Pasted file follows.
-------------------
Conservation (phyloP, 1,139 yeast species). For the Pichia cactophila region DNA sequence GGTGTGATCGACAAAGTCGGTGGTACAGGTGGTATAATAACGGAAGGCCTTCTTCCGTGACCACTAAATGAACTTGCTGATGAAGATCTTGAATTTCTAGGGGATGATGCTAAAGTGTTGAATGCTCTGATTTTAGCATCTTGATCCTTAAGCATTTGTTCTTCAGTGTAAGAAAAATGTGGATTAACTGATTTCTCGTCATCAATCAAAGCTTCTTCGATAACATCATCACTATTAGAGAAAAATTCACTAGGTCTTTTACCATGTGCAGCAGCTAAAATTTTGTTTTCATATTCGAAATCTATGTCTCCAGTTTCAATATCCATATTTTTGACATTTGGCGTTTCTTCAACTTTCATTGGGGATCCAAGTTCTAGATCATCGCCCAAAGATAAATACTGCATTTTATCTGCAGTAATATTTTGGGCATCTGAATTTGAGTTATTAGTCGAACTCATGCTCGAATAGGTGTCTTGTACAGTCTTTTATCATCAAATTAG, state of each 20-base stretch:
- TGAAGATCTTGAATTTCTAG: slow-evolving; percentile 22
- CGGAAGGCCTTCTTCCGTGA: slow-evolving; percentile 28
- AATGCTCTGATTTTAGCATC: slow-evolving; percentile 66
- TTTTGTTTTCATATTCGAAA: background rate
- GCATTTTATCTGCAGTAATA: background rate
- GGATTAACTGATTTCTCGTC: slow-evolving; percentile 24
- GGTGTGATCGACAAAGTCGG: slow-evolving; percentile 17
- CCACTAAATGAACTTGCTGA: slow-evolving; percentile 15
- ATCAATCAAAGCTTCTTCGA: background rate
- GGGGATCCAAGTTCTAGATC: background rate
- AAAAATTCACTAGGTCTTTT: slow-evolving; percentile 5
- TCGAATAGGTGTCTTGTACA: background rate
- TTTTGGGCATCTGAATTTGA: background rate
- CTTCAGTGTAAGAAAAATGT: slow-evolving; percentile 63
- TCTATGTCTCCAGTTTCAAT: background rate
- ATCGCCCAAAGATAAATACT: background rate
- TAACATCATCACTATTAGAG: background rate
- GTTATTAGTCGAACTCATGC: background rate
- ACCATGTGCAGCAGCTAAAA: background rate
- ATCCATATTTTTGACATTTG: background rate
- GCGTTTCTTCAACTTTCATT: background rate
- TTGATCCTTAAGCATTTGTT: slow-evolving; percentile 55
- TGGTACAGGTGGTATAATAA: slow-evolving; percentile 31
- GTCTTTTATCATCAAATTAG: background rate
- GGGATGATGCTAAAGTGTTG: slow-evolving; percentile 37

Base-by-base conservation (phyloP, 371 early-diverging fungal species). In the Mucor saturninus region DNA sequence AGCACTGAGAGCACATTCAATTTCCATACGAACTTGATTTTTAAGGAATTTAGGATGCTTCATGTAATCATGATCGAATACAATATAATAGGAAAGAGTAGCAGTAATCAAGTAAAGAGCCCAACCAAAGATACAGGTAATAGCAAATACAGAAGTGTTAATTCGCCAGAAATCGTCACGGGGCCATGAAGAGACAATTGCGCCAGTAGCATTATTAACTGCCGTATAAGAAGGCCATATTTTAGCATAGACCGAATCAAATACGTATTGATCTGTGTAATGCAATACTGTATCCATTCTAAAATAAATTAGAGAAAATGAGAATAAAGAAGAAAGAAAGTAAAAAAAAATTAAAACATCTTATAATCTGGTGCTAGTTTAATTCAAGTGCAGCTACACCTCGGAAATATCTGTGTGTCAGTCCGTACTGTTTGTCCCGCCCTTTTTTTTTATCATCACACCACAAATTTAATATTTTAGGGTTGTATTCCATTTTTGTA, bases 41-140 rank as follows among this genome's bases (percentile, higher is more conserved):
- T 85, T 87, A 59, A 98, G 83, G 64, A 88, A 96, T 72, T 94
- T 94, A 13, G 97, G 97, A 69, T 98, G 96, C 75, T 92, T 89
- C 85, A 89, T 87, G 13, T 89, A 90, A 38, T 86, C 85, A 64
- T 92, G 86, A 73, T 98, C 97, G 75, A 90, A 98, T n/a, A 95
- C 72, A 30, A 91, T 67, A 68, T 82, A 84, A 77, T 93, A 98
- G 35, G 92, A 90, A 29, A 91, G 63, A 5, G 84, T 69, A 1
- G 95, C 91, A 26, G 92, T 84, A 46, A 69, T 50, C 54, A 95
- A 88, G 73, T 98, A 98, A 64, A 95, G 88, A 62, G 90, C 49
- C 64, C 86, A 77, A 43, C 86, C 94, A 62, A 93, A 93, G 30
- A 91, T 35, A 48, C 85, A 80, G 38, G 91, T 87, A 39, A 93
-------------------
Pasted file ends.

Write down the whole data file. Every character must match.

Conservation (phyloP, 1,139 yeast species). For the Pichia cactophila region DNA sequence GGTGTGATCGACAAAGTCGGTGGTACAGGTGGTATAATAACGGAAGGCCTTCTTCCGTGACCACTAAATGAACTTGCTGATGAAGATCTTGAATTTCTAGGGGATGATGCTAAAGTGTTGAATGCTCTGATTTTAGCATCTTGATCCTTAAGCATTTGTTCTTCAGTGTAAGAAAAATGTGGATTAACTGATTTCTCGTCATCAATCAAAGCTTCTTCGATAACATCATCACTATTAGAGAAAAATTCACTAGGTCTTTTACCATGTGCAGCAGCTAAAATTTTGTTTTCATATTCGAAATCTATGTCTCCAGTTTCAATATCCATATTTTTGACATTTGGCGTTTCTTCAACTTTCATTGGGGATCCAAGTTCTAGATCATCGCCCAAAGATAAATACTGCATTTTATCTGCAGTAATATTTTGGGCATCTGAATTTGAGTTATTAGTCGAACTCATGCTCGAATAGGTGTCTTGTACAGTCTTTTATCATCAAATTAG, state of each 20-base stretch:
- TGAAGATCTTGAATTTCTAG: slow-evolving; percentile 22
- CGGAAGGCCTTCTTCCGTGA: slow-evolving; percentile 28
- AATGCTCTGATTTTAGCATC: slow-evolving; percentile 66
- TTTTGTTTTCATATTCGAAA: background rate
- GCATTTTATCTGCAGTAATA: background rate
- GGATTAACTGATTTCTCGTC: slow-evolving; percentile 24
- GGTGTGATCGACAAAGTCGG: slow-evolving; percentile 17
- CCACTAAATGAACTTGCTGA: slow-evolving; percentile 15
- ATCAATCAAAGCTTCTTCGA: background rate
- GGGGATCCAAGTTCTAGATC: background rate
- AAAAATTCACTAGGTCTTTT: slow-evolving; percentile 5
- TCGAATAGGTGTCTTGTACA: background rate
- TTTTGGGCATCTGAATTTGA: background rate
- CTTCAGTGTAAGAAAAATGT: slow-evolving; percentile 63
- TCTATGTCTCCAGTTTCAAT: background rate
- ATCGCCCAAAGATAAATACT: background rate
- TAACATCATCACTATTAGAG: background rate
- GTTATTAGTCGAACTCATGC: background rate
- ACCATGTGCAGCAGCTAAAA: background rate
- ATCCATATTTTTGACATTTG: background rate
- GCGTTTCTTCAACTTTCATT: background rate
- TTGATCCTTAAGCATTTGTT: slow-evolving; percentile 55
- TGGTACAGGTGGTATAATAA: slow-evolving; percentile 31
- GTCTTTTATCATCAAATTAG: background rate
- GGGATGATGCTAAAGTGTTG: slow-evolving; percentile 37

Base-by-base conservation (phyloP, 371 early-diverging fungal species). In the Mucor saturninus region DNA sequence AGCACTGAGAGCACATTCAATTTCCATACGAACTTGATTTTTAAGGAATTTAGGATGCTTCATGTAATCATGATCGAATACAATATAATAGGAAAGAGTAGCAGTAATCAAGTAAAGAGCCCAACCAAAGATACAGGTAATAGCAAATACAGAAGTGTTAATTCGCCAGAAATCGTCACGGGGCCATGAAGAGACAATTGCGCCAGTAGCATTATTAACTGCCGTATAAGAAGGCCATATTTTAGCATAGACCGAATCAAATACGTATTGATCTGTGTAATGCAATACTGTATCCATTCTAAAATAAATTAGAGAAAATGAGAATAAAGAAGAAAGAAAGTAAAAAAAAATTAAAACATCTTATAATCTGGTGCTAGTTTAATTCAAGTGCAGCTACACCTCGGAAATATCTGTGTGTCAGTCCGTACTGTTTGTCCCGCCCTTTTTTTTTATCATCACACCACAAATTTAATATTTTAGGGTTGTATTCCATTTTTGTA, bases 41-140 rank as follows among this genome's bases (percentile, higher is more conserved):
- T 85, T 87, A 59, A 98, G 83, G 64, A 88, A 96, T 72, T 94
- T 94, A 13, G 97, G 97, A 69, T 98, G 96, C 75, T 92, T 89
- C 85, A 89, T 87, G 13, T 89, A 90, A 38, T 86, C 85, A 64
- T 92, G 86, A 73, T 98, C 97, G 75, A 90, A 98, T n/a, A 95
- C 72, A 30, A 91, T 67, A 68, T 82, A 84, A 77, T 93, A 98
- G 35, G 92, A 90, A 29, A 91, G 63, A 5, G 84, T 69, A 1
- G 95, C 91, A 26, G 92, T 84, A 46, A 69, T 50, C 54, A 95
- A 88, G 73, T 98, A 98, A 64, A 95, G 88, A 62, G 90, C 49
- C 64, C 86, A 77, A 43, C 86, C 94, A 62, A 93, A 93, G 30
- A 91, T 35, A 48, C 85, A 80, G 38, G 91, T 87, A 39, A 93